The key developments in Platinum center around its recently announced Web Store. The store can contain documents and objects that previously were stored on file, messaging and intranet Web servers.
The centralized storage of the objects is intended to create a development platform for collaborative applications. Microsoft's FrontPage and Visual InterDev will be the tools of choice, according to Kevin Breunig, group product manager in the applications and tools group. "A key goal with Exchange is to make it more collaborative so you can build collaborative applications on top of it," he saays.
A set of tools for Office Developer -- code-named Grizzly -- allows workflows to be devised that use Platinum and SQL Server, the two core storage repositories for Microsoft's knowledge management framework.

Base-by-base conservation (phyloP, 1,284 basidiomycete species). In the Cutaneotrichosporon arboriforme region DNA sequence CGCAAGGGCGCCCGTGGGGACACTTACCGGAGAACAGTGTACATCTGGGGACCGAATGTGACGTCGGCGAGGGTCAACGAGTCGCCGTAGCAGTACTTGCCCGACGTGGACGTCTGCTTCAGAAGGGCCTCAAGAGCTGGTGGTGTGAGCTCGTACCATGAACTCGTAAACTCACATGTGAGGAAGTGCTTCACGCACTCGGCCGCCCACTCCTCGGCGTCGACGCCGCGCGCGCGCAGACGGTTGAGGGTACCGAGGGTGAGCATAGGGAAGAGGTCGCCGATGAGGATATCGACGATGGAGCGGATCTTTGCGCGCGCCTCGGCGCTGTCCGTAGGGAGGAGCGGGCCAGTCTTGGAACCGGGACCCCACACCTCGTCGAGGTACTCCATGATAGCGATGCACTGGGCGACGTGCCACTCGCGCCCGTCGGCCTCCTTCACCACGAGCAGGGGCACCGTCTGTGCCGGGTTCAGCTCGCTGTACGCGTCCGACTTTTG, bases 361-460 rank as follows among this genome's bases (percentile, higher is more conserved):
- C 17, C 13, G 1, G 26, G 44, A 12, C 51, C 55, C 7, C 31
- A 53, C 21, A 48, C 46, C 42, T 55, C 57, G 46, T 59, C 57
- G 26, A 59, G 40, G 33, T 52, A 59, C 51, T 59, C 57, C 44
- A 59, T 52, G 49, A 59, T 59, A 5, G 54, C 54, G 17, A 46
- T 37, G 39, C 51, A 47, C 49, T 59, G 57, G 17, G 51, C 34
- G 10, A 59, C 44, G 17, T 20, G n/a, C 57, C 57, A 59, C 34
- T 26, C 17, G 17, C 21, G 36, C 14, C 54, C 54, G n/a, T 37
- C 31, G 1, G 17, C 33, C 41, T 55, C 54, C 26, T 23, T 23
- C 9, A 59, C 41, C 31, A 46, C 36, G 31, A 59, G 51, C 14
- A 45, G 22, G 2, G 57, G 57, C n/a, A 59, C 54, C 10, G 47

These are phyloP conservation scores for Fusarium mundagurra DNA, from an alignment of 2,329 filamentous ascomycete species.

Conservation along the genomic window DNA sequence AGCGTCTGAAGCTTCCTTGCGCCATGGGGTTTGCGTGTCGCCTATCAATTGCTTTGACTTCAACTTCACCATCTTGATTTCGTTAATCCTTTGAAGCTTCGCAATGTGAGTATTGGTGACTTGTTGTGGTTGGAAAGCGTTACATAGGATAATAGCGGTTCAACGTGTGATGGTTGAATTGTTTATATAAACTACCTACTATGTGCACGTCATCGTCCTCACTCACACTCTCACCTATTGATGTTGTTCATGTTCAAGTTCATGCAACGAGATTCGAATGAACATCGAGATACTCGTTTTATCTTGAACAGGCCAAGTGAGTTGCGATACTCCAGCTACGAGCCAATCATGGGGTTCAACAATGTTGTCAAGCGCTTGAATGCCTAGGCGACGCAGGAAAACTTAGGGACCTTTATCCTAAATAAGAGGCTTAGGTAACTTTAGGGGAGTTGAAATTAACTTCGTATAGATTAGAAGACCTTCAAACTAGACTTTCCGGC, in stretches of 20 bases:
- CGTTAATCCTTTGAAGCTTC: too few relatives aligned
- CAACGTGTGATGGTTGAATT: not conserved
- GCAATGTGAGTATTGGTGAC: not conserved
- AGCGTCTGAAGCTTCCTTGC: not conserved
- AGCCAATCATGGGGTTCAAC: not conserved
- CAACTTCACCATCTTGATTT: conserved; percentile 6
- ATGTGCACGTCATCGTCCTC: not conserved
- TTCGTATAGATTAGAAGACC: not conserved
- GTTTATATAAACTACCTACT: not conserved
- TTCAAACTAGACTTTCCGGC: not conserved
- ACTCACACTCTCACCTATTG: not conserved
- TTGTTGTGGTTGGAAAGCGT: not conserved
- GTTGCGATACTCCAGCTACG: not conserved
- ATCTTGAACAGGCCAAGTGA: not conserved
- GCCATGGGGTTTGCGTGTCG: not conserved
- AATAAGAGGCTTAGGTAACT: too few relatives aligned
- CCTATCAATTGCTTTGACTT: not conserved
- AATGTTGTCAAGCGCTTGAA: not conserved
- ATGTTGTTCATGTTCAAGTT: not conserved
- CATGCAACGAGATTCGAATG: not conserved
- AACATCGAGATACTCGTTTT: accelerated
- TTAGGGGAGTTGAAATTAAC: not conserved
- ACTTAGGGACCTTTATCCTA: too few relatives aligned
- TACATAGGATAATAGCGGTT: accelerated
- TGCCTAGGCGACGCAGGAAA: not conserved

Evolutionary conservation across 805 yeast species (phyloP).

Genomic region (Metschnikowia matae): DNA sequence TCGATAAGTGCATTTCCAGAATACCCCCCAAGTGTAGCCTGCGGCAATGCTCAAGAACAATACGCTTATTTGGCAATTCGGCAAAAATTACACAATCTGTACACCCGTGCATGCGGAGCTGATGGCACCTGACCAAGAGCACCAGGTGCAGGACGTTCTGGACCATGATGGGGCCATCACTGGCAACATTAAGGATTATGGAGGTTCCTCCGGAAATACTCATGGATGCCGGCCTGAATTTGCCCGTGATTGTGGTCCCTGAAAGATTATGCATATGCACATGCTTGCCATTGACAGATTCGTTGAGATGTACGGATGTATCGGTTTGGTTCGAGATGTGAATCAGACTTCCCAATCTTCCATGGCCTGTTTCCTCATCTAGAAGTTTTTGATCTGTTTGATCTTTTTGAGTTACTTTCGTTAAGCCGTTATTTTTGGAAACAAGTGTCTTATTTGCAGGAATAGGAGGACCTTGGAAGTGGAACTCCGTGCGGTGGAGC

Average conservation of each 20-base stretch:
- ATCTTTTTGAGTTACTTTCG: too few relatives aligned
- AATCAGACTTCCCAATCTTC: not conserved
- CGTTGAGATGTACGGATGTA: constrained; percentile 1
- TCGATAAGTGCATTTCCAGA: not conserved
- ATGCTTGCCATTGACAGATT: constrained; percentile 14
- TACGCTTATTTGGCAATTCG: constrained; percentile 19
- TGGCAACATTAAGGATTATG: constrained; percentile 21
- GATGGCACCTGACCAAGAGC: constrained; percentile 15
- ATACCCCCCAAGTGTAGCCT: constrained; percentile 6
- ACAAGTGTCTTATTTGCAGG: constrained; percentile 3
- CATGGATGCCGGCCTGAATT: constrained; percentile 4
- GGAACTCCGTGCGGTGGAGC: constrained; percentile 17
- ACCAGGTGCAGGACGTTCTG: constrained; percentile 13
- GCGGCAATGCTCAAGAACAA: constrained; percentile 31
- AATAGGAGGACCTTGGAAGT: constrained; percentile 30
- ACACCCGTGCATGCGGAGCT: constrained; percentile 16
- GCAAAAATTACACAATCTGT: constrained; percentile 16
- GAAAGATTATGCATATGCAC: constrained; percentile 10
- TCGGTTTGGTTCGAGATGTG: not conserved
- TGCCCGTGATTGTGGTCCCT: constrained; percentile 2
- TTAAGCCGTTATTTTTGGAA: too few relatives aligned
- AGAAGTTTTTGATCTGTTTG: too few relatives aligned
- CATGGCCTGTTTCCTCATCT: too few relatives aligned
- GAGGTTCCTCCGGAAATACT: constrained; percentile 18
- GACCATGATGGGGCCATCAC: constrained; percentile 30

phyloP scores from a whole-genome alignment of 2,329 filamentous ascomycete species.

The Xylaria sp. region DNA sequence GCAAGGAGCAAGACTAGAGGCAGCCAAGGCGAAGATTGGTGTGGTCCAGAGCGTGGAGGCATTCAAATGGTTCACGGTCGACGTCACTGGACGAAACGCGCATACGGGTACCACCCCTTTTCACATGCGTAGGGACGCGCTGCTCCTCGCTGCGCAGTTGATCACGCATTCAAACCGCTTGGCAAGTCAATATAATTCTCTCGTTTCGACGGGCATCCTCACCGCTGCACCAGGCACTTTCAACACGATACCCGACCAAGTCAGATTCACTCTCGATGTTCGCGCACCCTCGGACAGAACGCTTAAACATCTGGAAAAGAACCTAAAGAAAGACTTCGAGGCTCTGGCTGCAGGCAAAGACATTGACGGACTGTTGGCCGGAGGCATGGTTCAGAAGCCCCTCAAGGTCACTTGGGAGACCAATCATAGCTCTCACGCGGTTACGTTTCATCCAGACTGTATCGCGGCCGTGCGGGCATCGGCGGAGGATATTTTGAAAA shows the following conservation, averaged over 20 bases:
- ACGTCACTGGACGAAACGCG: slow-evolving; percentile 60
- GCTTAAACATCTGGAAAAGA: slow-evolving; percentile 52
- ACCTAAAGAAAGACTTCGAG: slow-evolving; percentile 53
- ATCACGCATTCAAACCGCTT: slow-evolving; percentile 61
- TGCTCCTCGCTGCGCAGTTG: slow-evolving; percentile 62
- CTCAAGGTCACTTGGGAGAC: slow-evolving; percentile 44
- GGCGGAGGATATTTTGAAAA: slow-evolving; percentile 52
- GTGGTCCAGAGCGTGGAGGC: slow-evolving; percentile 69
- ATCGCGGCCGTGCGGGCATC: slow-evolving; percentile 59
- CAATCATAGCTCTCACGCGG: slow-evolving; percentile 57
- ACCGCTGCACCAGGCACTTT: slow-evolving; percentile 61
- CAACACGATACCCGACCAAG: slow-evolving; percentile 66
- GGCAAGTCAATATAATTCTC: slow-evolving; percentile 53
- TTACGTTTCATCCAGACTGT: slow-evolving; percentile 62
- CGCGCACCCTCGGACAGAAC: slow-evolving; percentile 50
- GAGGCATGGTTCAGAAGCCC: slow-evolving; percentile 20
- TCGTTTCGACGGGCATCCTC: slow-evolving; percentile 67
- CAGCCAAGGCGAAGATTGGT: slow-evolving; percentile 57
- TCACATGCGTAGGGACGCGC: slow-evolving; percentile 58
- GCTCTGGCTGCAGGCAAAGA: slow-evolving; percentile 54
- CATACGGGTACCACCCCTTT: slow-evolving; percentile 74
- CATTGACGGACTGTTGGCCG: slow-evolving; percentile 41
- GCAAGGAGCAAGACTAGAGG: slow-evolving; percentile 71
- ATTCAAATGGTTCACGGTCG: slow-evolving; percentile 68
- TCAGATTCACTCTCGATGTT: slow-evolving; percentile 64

Grizzly is expected to be available the second half of this year.
The revamped Exchange is very similar to what Lotus has done with Notes in creating a centralized store of data that is available to application developers.
"Notes is aware of objects stored within it and can use many applications to read those objects," says Tim Sloane, a research director at Aberdeen Group. "Microsoft understands that capability, and the Web Store is part of that realization."
On top of all that, Microsoft is developing a set of server-side services called Tahoe that will allow for basic document management features including check in/check out, versioning and search capabilities. Tahoe has yet to enter beta-testing.
Russ Stockdale, director of server applications, says the point of the new features is to "make Exchange the back-end home for communication devices." Key applications include Office, e-mail, voice mail or fax.